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Category: Juice (AKA Wine)

Like Dunking Your Head in a Pot of Boiled Peanuts

Like Dunking Your Head in a Pot of Boiled Peanuts

Wine geeks talk a lot about “terroir” – that magical something that inhabits a wine and shouts out its sense of place… the soil, the vines, the climate, the earth that brought forth the grapes and the air that surrounded them as they ripened. It’s an elusive thing that is often used as a way of saying that a wine has a unique character, character that truly does trigger something in the nose, on the tongue, in your brain that connects that bottle of juice to its source in an often faraway land. Every so often, a wine will smack you in the face with “terroir” – like a veritable T-rex terror of terroir. The other day I had such a wine. Except it smacked me in the face with a bouquet that was nothing short of dunking your head in a pot of boiled peanuts on the side of the road in southern Georgia on a steamy summer day. This was the kind of nose that makes you do a double take. Then a triple take. Then beg your friends to taste it to confirm that you’re not crazy. It spoke so strongly of the boiled peanut stands of the South, that surely it had to be some crazy backcountry-Georgia-peanut-fortified-muscadine (does such a thing exist?? It should), but no…

The wine? Domaine Brazilier Coteaux du Vendomois Tradition Rouge, 2009. All the way from the Loire Valley in France, specifically the Coteaux du Vendomois appellation, featuring Cabernet Franc, Pineau d’Aunis, and Pinot Noir. Despite the “pineau” and the “pinot,” I don’t think there was any “peanut” actually in the bottle (at least it doesn’t list any peanuts in the ingredients). But apparently the Pineau d’Aunis grape, fairly unique to the Loire, is known for its “green” and “leafy” characteristics that could call to mind boiled green peanuts. So, yeah, maybe the “pineau” is what brought the “peanuts.” Above all, its the kind of wine that makes you sit up and take notice. The opposite of homogenized juicy juice. The epitome of esoteric.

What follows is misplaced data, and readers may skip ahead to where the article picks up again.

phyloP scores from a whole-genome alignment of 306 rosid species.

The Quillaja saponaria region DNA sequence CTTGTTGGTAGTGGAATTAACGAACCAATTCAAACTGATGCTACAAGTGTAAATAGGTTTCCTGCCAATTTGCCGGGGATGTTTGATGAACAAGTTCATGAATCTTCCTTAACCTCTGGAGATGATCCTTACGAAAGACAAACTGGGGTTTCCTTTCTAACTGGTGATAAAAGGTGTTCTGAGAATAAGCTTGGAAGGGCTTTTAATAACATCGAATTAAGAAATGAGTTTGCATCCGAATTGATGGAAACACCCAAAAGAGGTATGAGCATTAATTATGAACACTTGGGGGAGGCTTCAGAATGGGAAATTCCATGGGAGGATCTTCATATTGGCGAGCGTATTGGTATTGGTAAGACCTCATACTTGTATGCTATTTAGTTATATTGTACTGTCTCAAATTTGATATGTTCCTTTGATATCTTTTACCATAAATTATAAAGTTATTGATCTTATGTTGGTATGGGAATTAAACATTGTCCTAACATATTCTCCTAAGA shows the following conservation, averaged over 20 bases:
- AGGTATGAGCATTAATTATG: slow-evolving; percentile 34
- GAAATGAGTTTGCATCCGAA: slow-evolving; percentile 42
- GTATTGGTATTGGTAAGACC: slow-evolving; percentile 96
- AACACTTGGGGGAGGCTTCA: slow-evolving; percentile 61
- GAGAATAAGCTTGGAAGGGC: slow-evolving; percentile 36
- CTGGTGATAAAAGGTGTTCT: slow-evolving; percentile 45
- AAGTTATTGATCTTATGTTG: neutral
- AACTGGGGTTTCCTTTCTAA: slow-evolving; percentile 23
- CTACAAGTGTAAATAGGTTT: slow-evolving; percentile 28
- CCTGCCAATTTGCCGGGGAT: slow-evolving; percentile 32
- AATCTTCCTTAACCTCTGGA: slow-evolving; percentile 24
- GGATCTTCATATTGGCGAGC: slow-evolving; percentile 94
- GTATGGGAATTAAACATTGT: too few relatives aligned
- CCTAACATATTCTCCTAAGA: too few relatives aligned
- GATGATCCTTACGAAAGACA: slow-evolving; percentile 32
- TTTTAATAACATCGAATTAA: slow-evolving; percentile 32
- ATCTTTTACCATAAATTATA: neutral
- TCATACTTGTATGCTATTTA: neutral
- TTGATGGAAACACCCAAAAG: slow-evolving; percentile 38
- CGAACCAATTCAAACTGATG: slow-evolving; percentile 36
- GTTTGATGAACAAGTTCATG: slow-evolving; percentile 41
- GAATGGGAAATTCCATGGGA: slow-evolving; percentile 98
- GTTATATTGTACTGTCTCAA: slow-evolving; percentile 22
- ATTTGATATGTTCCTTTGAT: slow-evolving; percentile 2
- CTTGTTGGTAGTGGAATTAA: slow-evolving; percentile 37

I don’t frequently quote wine critics or wine hawkers, but the words of some pretty savvy wine dudes ring true here. Just ask David Schildknecht of The Wine Advocate, who said this wine “represents one of the most amazing red wine values I have tasted in years… features ripe dark cherry complicated by nutmeg, toasted walnut, pungent black tea, and salinity that guarantees lip-smacking.” He went on to speak to the unusual source of this wine, “When I last (and first) wrote up Jean and Benoit Brazilier’s wine, I couldn’t even correctly place the Vendomois in Touraine, but not only have I learned a thing or two since about Loire geography, I’ve also come to realize that the Braziliers render some of the fines values in France.”

Then there’s a guy by the name of Jon Rimmerman who runs an email-based wine shop called Garagiste which often features just this type of esoteric crazy juice, and (typically) exulted, “If you are looking for a rare combination of wine geek, value and terroir from a laugh-out-loud vintage that delivers a discernable sigh of relief upon first and last sip, the 2009 Tradition from the Brazilier family is like a juice-filled dam waiting to burst. Despite its seamless, velveteen quality (from the vintage), the wine feels and tastes as real as it gets – it never allows you to forget where the grapes were grown but it does so in a way that makes you forget the cares of the day without forcing you to contemplate if the terroir aspects are more distracting than enjoyable – not an easy tightrope to pull off. In addition, the value rating on this wine is 10 out of 10 – I had this ranked as one of my very top values of the entire summer with phrases such as “$10, you’re joking?” scribbled on my note pad.”

I doubt you’ll be able to find this wine now, and for that, I’m sorry. I’ve got one bottle left that I look forward to sharing with friends here in Atlanta, hoping to see a shock register on their face when they take a sniff. Speaking of which, I need to get Jon Rimmerman and David Schildknecht and any other wine geeks who dig this juice down to the peanut fields of Georgia to sip some boiled peanut pot likker. Because peanuts have terroir, too.

Thirsty Scenes from the Atlanta Food and Wine Festival

Thirsty Scenes from the Atlanta Food and Wine Festival

The inaugural Atlanta Food and Wine Festival has been so expansive, so broad ranging, so diverse, that to even attempt to capture the totality of this festival in photos, words, video, memories is an overwhelming challenge. There has been an overflow of bourbon, cocktails, wine and beer, mostly with a focus on the very best of what the South has to offer. There has been a multitude of bites of food, whole hog goodness, pickled veggies, comfort food and creative craziness. Above all, there have been lots of fine folks who care passionately about the food and drink of the South. That was the reason for the festival.